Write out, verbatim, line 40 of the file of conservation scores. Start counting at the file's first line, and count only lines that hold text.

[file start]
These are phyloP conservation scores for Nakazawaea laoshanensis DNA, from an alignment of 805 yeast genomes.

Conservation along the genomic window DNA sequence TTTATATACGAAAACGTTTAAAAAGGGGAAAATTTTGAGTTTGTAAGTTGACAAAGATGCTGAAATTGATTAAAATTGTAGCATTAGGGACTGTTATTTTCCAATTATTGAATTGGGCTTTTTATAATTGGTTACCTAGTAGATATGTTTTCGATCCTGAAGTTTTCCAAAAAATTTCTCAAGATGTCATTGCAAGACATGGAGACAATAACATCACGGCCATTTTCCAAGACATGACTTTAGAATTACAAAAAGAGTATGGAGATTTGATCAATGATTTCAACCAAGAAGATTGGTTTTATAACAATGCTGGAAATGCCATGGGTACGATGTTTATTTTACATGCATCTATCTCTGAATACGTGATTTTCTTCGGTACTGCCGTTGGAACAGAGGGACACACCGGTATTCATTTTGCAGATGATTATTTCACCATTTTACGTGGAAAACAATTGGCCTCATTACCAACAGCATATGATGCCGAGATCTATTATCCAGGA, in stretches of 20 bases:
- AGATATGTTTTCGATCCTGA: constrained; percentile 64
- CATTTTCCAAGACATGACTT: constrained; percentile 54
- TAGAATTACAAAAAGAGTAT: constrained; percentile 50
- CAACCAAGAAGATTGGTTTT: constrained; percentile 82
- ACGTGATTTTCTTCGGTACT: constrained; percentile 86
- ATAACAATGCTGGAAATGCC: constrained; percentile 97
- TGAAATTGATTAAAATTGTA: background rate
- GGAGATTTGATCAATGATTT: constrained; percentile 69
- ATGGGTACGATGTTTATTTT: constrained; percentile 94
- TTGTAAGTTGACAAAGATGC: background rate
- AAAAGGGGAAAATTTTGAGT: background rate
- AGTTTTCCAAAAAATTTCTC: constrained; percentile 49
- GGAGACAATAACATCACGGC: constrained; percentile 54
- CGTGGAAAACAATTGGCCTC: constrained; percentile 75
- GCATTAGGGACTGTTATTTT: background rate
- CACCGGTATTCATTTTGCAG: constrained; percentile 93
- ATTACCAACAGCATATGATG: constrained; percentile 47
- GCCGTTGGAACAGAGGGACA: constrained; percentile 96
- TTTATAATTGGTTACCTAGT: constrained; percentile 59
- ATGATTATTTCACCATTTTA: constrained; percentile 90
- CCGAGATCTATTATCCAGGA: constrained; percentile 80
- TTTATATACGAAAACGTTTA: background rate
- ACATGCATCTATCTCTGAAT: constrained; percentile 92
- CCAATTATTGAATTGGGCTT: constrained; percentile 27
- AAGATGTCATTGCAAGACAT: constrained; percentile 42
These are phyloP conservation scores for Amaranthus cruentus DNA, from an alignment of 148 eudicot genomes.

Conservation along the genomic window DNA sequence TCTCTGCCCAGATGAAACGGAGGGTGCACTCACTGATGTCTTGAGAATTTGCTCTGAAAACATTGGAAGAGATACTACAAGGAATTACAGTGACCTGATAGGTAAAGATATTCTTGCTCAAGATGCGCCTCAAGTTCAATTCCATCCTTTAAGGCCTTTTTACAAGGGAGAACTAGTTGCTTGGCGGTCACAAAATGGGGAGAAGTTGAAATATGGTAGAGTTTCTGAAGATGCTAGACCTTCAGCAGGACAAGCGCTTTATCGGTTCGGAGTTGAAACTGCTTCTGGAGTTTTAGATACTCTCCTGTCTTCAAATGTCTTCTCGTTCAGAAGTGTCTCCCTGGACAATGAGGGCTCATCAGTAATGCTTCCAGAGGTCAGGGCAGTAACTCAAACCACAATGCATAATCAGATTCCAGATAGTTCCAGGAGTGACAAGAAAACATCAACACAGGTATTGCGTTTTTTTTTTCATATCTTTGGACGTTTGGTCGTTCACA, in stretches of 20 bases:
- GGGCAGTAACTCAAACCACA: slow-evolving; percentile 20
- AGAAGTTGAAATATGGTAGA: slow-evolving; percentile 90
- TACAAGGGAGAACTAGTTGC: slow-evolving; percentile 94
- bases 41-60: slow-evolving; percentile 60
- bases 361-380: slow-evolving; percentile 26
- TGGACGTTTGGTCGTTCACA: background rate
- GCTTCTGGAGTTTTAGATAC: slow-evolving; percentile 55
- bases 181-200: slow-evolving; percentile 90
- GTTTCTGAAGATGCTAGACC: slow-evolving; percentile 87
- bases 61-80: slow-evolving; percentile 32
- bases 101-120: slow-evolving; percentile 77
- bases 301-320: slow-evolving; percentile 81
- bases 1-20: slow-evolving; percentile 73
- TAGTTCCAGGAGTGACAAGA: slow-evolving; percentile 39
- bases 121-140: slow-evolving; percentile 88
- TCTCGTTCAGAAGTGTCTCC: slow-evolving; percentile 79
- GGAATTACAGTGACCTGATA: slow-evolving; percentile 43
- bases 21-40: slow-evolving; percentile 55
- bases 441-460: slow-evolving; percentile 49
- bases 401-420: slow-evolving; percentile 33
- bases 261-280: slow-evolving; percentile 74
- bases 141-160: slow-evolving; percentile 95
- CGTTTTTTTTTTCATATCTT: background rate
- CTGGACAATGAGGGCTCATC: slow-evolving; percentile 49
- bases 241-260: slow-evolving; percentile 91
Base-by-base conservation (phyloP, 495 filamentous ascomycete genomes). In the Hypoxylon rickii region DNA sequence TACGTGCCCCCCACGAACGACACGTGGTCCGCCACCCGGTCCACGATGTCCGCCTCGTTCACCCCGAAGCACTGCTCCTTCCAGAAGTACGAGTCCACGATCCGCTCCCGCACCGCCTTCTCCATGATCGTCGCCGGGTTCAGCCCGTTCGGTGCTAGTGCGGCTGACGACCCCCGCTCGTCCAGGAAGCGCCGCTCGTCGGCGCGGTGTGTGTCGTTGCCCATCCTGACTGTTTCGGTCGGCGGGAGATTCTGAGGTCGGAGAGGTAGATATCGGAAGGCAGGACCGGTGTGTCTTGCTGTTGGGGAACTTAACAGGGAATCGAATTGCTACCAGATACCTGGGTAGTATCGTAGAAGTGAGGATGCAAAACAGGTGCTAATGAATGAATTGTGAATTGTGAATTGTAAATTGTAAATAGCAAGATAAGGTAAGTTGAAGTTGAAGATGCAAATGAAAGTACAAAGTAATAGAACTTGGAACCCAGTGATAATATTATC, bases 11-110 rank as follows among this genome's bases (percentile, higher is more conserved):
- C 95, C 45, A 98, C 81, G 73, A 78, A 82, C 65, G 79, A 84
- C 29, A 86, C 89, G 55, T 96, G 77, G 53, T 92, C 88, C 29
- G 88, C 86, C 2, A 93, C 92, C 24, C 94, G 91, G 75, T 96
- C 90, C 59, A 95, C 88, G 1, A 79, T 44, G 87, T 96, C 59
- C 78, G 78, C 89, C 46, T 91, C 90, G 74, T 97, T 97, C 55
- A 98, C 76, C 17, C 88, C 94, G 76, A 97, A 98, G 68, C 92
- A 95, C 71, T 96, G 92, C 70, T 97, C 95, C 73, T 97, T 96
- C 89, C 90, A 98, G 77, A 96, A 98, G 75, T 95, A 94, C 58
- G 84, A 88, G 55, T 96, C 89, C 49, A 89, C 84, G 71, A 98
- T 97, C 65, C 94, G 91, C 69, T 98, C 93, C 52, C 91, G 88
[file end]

- bases 101-120: slow-evolving; percentile 77